Q. How can parents help their children get excited about reading and writing?

A. Parents often ask about how they can help their children find books that kids just can’t put down.
Parents wonder how they can locate real world publishers willing to accept writing from young authors. The International Reading Association provides annual lists of “student picks” for great reading. The National Council of Teachers of English, in conjunction with the Children’s Book Council, offer many sources that help students with tips for publication as well as with places that accept writing for publication and offer contests.

See the sites below for details.

http://www.reading.org/resources/tools/choices_childrens.html

http://www.ncte.org/parents/students

Q. Are there DOE resources on family literacy?

A. The New York City Department of Education provides a Family Literacy Guide called “Opening the Door to Learning: Literacy is a Family Affair.” This 48-page guide includes detailed information about how children develop reading skills, what you can expect your child to learn in school, and how you can help them become literate individuals.

http://schools.nyc.gov/NR/rdonlyres/708B9B7C-13A2-48CB-B07D-0B54437A8E80/0/literacybookFINAL.pdf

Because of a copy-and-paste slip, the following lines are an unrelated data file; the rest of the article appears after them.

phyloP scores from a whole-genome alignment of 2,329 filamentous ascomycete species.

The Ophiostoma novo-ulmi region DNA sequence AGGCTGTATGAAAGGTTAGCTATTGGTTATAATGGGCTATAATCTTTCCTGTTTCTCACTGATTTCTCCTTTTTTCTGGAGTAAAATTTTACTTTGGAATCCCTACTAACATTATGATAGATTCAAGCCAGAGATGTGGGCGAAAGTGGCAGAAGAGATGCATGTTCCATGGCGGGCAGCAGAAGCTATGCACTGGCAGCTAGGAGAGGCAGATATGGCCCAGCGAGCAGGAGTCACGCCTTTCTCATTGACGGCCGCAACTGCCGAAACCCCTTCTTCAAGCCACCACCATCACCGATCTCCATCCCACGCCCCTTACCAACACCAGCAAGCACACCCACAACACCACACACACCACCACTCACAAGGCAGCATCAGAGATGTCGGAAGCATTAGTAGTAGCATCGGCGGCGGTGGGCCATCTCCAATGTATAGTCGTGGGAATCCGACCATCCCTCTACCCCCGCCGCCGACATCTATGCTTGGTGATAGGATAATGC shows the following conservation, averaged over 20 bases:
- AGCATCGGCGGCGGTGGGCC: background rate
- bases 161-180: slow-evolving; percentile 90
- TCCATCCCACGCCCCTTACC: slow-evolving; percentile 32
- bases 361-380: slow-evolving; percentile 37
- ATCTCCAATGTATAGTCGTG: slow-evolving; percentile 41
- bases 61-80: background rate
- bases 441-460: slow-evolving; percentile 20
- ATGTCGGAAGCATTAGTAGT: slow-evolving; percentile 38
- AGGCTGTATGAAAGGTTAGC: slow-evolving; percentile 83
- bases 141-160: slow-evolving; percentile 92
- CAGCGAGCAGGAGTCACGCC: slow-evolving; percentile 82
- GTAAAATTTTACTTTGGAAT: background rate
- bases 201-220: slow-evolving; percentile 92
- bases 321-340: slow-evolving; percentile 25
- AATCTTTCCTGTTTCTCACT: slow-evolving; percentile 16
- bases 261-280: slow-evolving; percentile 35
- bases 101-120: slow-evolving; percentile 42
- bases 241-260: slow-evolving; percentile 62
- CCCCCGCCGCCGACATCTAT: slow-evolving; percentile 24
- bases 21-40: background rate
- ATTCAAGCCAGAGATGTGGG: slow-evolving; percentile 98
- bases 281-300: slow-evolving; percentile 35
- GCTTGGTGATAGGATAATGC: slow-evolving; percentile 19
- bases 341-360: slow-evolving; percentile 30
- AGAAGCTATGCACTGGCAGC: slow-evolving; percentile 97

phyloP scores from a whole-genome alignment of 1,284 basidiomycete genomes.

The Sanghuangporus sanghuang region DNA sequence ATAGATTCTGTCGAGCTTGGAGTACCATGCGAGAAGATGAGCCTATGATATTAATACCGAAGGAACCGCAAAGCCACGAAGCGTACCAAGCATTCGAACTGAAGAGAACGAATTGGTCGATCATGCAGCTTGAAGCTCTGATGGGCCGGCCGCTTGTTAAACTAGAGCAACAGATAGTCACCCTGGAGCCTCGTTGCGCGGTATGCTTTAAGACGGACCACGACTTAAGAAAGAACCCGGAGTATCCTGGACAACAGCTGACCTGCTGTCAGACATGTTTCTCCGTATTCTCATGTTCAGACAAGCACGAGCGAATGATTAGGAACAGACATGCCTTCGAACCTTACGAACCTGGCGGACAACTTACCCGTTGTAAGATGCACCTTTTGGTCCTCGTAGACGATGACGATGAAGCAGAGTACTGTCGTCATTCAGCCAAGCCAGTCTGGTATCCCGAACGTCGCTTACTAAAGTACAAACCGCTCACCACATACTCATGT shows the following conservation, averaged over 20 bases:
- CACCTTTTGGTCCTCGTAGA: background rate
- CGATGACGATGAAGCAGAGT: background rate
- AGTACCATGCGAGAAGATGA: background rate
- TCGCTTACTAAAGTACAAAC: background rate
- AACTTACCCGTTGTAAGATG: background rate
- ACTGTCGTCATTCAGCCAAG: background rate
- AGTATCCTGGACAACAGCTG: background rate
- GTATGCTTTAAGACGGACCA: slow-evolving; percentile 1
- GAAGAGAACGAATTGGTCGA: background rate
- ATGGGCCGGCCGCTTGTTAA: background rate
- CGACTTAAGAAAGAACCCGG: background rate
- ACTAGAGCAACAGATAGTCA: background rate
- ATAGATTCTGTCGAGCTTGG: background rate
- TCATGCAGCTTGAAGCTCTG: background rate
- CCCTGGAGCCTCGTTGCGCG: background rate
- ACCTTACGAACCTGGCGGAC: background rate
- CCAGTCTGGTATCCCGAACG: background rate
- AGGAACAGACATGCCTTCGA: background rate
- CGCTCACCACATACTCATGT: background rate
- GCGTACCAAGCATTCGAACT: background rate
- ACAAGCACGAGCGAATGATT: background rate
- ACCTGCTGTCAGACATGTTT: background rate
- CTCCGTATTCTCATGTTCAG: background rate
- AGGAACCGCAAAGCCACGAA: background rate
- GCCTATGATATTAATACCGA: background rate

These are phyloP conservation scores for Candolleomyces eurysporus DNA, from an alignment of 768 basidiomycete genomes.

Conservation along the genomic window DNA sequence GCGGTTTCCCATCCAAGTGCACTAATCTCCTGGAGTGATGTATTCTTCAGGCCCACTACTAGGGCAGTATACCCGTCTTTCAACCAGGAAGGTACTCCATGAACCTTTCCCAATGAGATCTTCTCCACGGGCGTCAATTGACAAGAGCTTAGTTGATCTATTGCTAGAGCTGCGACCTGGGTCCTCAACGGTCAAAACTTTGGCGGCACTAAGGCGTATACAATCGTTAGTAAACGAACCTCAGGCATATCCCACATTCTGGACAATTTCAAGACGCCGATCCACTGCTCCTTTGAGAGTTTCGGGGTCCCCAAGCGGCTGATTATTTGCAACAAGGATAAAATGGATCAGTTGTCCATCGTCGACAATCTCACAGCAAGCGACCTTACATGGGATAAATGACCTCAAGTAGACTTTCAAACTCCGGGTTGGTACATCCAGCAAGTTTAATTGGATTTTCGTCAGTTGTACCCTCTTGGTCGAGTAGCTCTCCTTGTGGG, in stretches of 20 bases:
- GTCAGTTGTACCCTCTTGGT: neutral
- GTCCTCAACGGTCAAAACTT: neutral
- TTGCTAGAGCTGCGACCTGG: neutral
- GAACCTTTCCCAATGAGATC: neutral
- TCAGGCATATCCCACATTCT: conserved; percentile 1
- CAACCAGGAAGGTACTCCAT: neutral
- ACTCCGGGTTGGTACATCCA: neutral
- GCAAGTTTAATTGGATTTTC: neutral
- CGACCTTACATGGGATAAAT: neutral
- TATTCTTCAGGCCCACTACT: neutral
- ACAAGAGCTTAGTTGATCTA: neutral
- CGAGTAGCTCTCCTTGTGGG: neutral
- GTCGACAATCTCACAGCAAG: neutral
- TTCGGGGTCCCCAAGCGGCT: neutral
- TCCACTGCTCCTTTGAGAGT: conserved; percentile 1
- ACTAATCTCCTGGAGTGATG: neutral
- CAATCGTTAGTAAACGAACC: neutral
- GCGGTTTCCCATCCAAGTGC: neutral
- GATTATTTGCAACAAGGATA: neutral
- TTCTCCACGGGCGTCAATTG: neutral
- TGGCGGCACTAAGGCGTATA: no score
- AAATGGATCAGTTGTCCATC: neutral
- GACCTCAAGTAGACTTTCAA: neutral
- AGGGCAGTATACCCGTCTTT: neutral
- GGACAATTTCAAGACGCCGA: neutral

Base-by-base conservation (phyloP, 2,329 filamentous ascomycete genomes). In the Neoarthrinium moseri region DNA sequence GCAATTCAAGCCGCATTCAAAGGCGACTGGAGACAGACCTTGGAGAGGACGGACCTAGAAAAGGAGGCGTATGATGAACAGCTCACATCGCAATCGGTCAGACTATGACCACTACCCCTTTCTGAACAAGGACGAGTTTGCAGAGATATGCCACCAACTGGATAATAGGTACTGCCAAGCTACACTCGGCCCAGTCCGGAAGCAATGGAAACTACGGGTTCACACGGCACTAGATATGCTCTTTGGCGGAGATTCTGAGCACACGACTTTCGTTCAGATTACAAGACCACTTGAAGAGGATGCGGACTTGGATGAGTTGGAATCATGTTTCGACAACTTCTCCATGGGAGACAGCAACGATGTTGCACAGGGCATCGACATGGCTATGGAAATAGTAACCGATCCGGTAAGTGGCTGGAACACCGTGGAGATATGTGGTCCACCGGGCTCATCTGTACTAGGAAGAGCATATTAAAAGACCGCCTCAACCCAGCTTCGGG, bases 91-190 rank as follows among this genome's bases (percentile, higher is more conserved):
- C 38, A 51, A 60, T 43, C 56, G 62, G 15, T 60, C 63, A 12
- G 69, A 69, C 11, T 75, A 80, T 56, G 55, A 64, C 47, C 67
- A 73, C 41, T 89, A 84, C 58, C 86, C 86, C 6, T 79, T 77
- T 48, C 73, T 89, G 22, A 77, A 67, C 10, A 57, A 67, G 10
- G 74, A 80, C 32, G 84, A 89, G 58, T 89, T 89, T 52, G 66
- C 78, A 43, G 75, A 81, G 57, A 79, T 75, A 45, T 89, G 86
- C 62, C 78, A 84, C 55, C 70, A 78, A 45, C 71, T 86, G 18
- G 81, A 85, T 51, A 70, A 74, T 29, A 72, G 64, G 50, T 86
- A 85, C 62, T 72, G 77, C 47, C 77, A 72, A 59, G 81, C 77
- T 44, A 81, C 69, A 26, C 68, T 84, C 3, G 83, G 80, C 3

Q. What are the NYS ELA Standards? Where can they be found?

A. There are four New York State English Language Arts (ELA) Standards. Students will read, write, listen, and speak for: (1) information and understanding; (2) literary response and expression, (3) critical analysis and evaluation; and (4) social interaction. The State Education Department provides information about the learning standards, the K-12 core curriculum and assessment information at the following sites:

http://www.emsc.nysed.gov/ciai/ela/elastandards/elamap.html

Q. Why are the Learning Standards important? How do they affect children?

A. The NYS Department of Education puts out a brochure that explains what parents need to know about NYS Learning Standards. Basically, there are two types of learning standards: content standards and performance standards. Content standards detail what children are expected to learn in each grade and performance standards tell us how well students have learned the content (achievement). For more information, see the site below:

http://www.emsc.nysed.gov/ciai/pub/lsparnt.pdf

http://www.emsc.nysed.gov/ciai/ela/elals.html

Q. Where can parents find information about the State ELA exams?

A. A parent guide explains the testing program for grades 3-8. The guide provides information about the New York State Standards. The guide also describes the tests and explains how the tests measure student achievement. Finally, the guide offers answers to many of the frequently asked questions about the test. This parent guide can be found at: